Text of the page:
Seen & Heard: 1910 Building Marketed as a Teardown

••• Last night, Adam and I walked over to Rockefeller Park and North Cove Marina to watch the sunset, something we haven’t done in many years. The striped umbrellas along North Cove Marina are a wonderful addition, and it was amazing to see how popular Rockefeller Park has become, especially with people who seem to not be from the area. The photo below makes it seem sort of calm, but there were people everywhere.

••• The 1910 building at 142 Watts (a.k.a. 457 Washington) has been on the market as a single-family residence since at least May of 2015, when it was priced at $12.25 million. After being lowered to $10.9 million this past May, it’s now at $9.9 million—and the brokers have had some conceptual renderings made to show how you could tear it down and put a real stamp on the neighborhood.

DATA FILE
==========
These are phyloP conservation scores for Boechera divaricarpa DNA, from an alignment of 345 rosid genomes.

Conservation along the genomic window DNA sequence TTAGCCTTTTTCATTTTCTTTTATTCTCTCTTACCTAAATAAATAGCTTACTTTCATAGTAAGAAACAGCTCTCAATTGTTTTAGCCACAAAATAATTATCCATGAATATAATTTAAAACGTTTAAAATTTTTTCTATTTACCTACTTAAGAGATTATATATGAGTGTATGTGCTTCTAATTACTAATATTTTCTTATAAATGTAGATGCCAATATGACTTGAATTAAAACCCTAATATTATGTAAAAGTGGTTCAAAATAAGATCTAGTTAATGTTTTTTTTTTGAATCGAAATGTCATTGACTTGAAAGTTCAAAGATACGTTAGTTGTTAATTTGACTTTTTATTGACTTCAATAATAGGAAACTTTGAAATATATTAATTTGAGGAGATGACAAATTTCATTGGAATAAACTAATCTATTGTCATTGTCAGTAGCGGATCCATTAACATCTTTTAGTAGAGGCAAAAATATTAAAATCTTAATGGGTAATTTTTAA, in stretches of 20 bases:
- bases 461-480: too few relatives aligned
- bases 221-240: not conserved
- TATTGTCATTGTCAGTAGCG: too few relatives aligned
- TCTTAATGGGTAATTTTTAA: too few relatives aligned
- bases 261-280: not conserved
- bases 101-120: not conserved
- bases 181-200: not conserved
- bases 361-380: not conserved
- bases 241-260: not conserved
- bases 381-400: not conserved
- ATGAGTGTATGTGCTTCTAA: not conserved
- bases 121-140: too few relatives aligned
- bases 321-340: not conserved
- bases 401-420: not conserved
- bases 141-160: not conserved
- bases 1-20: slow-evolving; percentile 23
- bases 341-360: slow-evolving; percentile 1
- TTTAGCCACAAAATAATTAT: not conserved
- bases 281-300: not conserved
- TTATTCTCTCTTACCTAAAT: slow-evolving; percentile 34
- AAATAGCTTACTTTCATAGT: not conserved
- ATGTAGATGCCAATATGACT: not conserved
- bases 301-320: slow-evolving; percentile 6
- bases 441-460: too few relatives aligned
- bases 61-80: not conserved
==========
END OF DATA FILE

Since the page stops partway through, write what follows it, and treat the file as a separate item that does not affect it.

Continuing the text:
••• Tetsu has been posting photos on Instagram, including the two below, saying the restaurant is “almost ready.” Myguess is that we’ll know it’s time when the façade gets painted.

••• Looks like the silver blob at 56 Leonard will indeed be at street level. Some extra reinforcement is going in.

••• “Just wondering if your readers would be interested in the state of the crane at 565 Broome,” asks C. (That’s the 30-story Renzo Piano–designed building going up across from the Holland Tunnel entrance on Varick.) “They have an after-hours permit to work Saturdays, however there was no construction Friday, June 23 or Saturday June 24 because the crane is bent/broken. The construction guys (haven’t seen any girls yet) have seemed to be very professional so far. Obviously they are aware of it, but I am trying to get the word out via local media and 311 so that they have a bit more pressure to handle it properly. My interest is obvious from the photos taken from my apt, and as much as I dislike the Holland Tunnel traffic, I do not wish them a falling crane. Notice in the close photo that some of the metal sections are bent (should be straight from connection to connection) and one vertical metal piece is broken.”